It was great! It is such a different world now where you can include the fans in what you are doing and truly make them a part of it. It really made us a lot closer to the people that have given us this career. To be around for 25 years is a gift in itself but it is important to let the fans know how much they mean to you. Of course, when they put some skin in the game, they want to make sure that they get that payback. That is what crowdfunding is all about! It is really sharing in those responsibilities and the wins and losses that come with it.

Having followed this campaign from the start, it is easy to tell your heart is in it. That is something often missing in crowdfunding campaigns.

I agree with you. I think there are a lot of crowdfunding campaigns out that there that I looked at that just don’t connect at all. We wanted to make sure we did!

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The title of the album is “Disappearing In Airports.” How did you come up with that one?

It is actually the title of the painting that is on the cover of the album. I had asked a good friend of mine, Scott Rivers Fisher, to do a painting for the cover. I wanted something that was different and represented the music. In the process, he had a massive heart attack and died at only 42 years old. He was just on the cusp of his creativity and talent. I think he was really going to make a name for himself in the abstract world. After he passed away, his sister contacted me and said, “Hey, we have this painting that he has done. We think it kind of represents the music, so we would like to send it to you.” Instantly, when I saw it, I thought it was a beautiful piece that really tells the story of the album. The title of the painting was “Disappearing In Airports,” so the title is really in honor of Scott, his talent and his craft.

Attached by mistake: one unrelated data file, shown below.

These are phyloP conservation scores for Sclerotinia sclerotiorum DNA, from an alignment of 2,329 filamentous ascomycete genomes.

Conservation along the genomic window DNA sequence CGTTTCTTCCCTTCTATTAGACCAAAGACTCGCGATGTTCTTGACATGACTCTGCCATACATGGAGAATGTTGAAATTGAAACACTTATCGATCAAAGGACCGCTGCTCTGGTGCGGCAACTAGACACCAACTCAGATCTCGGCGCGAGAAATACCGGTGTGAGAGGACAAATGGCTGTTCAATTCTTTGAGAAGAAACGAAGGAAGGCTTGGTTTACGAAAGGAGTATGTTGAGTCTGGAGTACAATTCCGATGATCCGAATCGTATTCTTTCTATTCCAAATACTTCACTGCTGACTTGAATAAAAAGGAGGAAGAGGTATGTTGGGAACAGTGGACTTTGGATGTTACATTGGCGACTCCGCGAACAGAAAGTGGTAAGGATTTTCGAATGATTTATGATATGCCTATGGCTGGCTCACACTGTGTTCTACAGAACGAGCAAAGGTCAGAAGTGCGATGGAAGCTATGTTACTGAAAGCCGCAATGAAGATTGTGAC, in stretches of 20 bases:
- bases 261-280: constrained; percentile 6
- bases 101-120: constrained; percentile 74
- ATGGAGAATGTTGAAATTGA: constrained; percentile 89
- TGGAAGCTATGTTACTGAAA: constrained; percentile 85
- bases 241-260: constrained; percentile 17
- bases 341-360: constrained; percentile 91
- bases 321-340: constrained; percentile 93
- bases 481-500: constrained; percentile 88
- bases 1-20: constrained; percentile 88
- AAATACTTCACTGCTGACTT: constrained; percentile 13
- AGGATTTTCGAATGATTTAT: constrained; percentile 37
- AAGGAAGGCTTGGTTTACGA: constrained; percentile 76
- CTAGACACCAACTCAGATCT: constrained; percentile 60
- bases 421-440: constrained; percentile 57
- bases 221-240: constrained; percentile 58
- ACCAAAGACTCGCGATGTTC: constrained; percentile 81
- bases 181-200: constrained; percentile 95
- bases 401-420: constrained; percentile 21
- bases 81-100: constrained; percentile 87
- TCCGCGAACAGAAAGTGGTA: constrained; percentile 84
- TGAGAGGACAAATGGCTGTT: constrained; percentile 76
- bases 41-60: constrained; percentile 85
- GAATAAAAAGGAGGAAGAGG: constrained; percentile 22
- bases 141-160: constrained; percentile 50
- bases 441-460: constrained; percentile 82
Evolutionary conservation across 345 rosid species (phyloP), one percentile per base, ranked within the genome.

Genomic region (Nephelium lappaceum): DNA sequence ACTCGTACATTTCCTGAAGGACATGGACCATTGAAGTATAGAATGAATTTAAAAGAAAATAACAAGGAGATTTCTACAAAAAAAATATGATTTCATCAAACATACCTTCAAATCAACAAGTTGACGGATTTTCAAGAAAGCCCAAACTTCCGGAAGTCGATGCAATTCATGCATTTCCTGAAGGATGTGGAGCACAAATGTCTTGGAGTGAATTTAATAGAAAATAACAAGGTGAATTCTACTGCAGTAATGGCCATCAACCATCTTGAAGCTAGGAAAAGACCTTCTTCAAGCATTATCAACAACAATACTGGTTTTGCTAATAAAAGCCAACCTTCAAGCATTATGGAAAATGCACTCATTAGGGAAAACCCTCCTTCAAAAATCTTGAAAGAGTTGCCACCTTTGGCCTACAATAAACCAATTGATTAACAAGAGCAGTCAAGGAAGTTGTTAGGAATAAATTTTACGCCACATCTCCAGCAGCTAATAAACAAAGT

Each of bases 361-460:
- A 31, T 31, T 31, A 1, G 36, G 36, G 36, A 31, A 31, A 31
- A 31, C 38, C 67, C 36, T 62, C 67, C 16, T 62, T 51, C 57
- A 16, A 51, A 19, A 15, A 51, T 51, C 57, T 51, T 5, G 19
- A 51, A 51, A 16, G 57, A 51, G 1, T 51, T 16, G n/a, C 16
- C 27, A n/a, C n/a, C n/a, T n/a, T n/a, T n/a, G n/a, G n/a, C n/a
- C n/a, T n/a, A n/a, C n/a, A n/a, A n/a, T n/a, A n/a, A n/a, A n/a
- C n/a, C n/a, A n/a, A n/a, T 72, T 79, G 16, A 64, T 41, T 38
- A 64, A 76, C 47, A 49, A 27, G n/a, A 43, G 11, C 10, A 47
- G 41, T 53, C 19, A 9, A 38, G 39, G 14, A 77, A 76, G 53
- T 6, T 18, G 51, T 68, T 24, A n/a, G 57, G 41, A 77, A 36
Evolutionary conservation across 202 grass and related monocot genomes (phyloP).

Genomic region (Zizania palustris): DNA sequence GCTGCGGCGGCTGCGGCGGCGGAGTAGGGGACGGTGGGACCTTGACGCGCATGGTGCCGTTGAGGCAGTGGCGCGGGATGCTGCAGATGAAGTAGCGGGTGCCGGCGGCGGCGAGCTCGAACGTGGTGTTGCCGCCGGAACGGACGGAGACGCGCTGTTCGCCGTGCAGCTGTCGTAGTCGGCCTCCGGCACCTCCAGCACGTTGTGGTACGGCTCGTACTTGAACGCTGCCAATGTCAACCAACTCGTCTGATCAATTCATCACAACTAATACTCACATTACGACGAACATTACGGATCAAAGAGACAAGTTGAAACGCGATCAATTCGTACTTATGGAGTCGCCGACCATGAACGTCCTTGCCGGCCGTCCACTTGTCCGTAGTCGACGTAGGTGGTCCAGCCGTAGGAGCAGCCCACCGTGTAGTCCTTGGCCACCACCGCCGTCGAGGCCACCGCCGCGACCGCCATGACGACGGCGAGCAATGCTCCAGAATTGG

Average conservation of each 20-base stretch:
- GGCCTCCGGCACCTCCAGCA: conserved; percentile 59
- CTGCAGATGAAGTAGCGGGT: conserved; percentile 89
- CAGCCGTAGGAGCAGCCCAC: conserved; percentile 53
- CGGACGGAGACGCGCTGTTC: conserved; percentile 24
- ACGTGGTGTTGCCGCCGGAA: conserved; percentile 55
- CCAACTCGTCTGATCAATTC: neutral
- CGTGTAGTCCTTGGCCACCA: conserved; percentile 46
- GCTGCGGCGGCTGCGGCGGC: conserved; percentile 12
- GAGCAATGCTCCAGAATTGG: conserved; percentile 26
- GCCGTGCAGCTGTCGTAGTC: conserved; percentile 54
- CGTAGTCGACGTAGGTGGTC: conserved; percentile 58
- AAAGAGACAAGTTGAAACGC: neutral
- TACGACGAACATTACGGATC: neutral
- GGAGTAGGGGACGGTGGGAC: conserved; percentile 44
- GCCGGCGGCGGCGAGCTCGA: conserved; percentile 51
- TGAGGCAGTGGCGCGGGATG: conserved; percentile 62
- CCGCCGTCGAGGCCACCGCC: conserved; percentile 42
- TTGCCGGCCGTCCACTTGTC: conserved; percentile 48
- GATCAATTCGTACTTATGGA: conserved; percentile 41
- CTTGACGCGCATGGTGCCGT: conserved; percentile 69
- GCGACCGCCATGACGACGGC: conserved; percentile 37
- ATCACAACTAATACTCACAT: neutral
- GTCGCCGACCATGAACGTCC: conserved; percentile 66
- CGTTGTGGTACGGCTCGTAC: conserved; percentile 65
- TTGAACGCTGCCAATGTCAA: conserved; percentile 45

What became of the painting? Is it displayed somewhere special?

We are actually going to auction it off to kind of get his career going and so that people know who he is. You can see a lot of his artwork at www.scottfishergallery.com.

You lived with these songs for quite awhile now. Which of these new tracks resonates with you the most at this point in time?

That is a tough question. I have listened to this album, start to finish, every day. That is something I have never done with an album Candlebox has made. I think every song has something special on it. The opening track, “Already Because of You,” is a song about my mom. She grew up in Chicago and her mother died of cancer when she was 12 years old. She was raised by her grandmother. She met my father when she was 18 and he was 37 and they were married for 42 years. That song really resonates with me. “I’ve Got A Gun” is another track. I am a staunch believer in everyone’s Second Amendment rights. I personally don’t own a gun and I never will but I don’t believe that people should not have that right. I do believe the people who choose not to own a gun have the right to voice their opinions and be protected as well, from that lethal weapon. That is a song that really resonates with me. The song “The Bridge” is written about the movie of the same name, which is about the Golden Gate Bridge in San Francisco. It is a documentary that is pretty incredible. I know, on a daily basis, people make that difficult and sad choice, so that is what that song is about. All the songs on this record have something really, really special to me and it is difficult to pick just one.

You are kicking off a new tour in support of this album. What excites you about it and what can fans expect from Candlebox this time around?

I am really excited to play the new songs. Fans can expect to hear four to five in the set. Even though the record does not come out until April 22, we want to get people ready for it and used to it! I am excited to play live with this new lineup. We have been having a lot of great shows so far and we just played South America. We played Lollapalooza in Chile and Lima, Peru. It is just fun, man! It is a long set! There are a lot of songs in there that people love and songs they haven’t heard in a long time. There are also some cover songs in the middle of some songs that I think will excite people. It is an evening of great rock ‘n’ roll!